Outstanding loans and deposits in Cambodia’s crowded microfinance institution (MFI) sector have seen a sharp rise in the first three quarters of this year.
Financial insiders have claimed the growth reflects sound macroeconomic performance as well as political stability.
The latest report from Cambodia Microfinance Association (CMA), which was received by The Post on Monday, said outstanding loans with MFIs – excluding “small loans” from Acleda Bank Plc and Sathapana Bank Plc – went up by around 28 per cent during the period.
The volume reached $6.9 billion compared to $5.4 billion at the end of last year, as deposits in six microfinance deposit-taking institutions (MDIs) recorded a 44 per cent growth, hitting $3.6 billion compared to last year’s $2.5 billion.
CMA board member Bun Mony told The Post that the industry’s growth is in line with the solid macroeconomic growth as the need for business expansion capital buoys the demand for loans.
“Our economy is performing well. Although there are concerns over the trade preference scheme provided by the EU, I don’t see there being a drop in the demand for loans as our people will continue to take out loans for business expansions – this is good for the economy,” he said.
However, Mony, who is also chairman and CEO of Vithey Microfinance Plc, which was formed in 2017, said: “We [Vithey Microfinance] saw a slight growth of around three per cent in the period ending in September.
“It is a bit tough for us to compete with some of the other large institutions that also provide small loans. However, this is good for our customers, as they can get low-interest rates,” he said.
Prasac Microfinance Institution Ltd, one of the leading Microfinance Institutions, recorded a 29 per cent increase in the number of loans and a 33 per cent increase in deposits in the first nine months of this year.
Prasac vice-president Say Sony said: “Prasac has a stable source of funds from depositors, funders as well as shareholders, thanks to their confidence in us . . . increasing their deposits and continuing to lend us money.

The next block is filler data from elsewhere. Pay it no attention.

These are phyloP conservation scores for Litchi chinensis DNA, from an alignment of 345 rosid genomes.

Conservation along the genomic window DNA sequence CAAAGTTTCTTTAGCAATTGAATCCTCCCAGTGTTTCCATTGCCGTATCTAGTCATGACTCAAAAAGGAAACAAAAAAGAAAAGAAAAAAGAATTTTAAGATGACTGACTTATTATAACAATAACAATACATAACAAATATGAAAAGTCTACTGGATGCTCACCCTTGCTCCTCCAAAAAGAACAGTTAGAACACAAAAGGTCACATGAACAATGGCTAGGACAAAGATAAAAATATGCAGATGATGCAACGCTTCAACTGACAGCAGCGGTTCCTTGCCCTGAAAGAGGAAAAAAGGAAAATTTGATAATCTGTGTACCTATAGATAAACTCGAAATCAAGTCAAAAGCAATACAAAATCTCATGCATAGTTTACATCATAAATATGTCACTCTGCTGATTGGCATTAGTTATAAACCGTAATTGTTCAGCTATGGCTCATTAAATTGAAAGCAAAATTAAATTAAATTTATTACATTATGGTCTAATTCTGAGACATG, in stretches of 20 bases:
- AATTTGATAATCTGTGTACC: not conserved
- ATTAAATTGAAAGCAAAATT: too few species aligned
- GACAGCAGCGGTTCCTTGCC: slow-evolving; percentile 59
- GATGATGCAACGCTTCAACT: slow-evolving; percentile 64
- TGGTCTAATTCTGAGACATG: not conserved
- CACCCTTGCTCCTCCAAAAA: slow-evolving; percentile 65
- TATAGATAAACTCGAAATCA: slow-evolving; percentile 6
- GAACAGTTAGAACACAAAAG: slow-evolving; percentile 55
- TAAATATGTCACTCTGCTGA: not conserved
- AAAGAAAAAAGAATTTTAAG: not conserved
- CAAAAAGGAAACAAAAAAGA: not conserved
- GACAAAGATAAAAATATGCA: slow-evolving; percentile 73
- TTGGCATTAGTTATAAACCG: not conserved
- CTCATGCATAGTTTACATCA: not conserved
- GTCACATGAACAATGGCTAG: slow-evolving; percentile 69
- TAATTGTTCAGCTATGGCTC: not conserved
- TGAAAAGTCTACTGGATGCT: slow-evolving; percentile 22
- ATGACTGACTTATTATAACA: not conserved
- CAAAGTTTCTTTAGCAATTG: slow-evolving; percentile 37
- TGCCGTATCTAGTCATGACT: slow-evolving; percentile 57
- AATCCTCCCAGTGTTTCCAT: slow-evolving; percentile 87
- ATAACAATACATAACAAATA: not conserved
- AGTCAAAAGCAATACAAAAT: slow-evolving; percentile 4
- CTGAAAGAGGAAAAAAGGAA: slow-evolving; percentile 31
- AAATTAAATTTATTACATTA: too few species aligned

“We especially thank our clients who continue to use our financial services with high credit discipline.
“At the same time, our economy has been performing well as per projections. Growing client business activities and good weather conditions have also been great contributors to our growth.
“Prasac’s upgrades in infrastructure and to more advanced technologies and infrastructure have further contributed [to the growth], as we can offer faster, more comprehensive services to our clients,” he said.
Speaking at a workshop on Rural Economic Development through the Microfinance Sector late last month, CMA chairman Kea Borann said with more than $6.5 billion in loans issued by MFIs as of the first half of this year, the sector is actively contributing to the Kingdom’s rural development process.
MFI operations currently reach about 90 per cent of the Kingdom’s villages, he said. This year, credit provision to rural clients could grow by about 25 per cent.
Some 2.1 million Cambodians currently benefit from MFI financial services and products for their business activities and farming as the expansion of the MFI network into rural areas bolsters small businesses there.
In April, the National Bank of Cambodia (NBC) projected that Cambodia’s economic growth will remain strong this year at 7.1 per cent, with the inflation rate at a low 2.5 per cent.
Last year, there were 43 commercial banks (13 locally incorporated, 13 foreign branches, 17 subsidiaries), 14 specialised banks (one state-owned, five locally incorporated, eight foreign banks), seven MDIs and 74 MFIs, a report from the NBC said.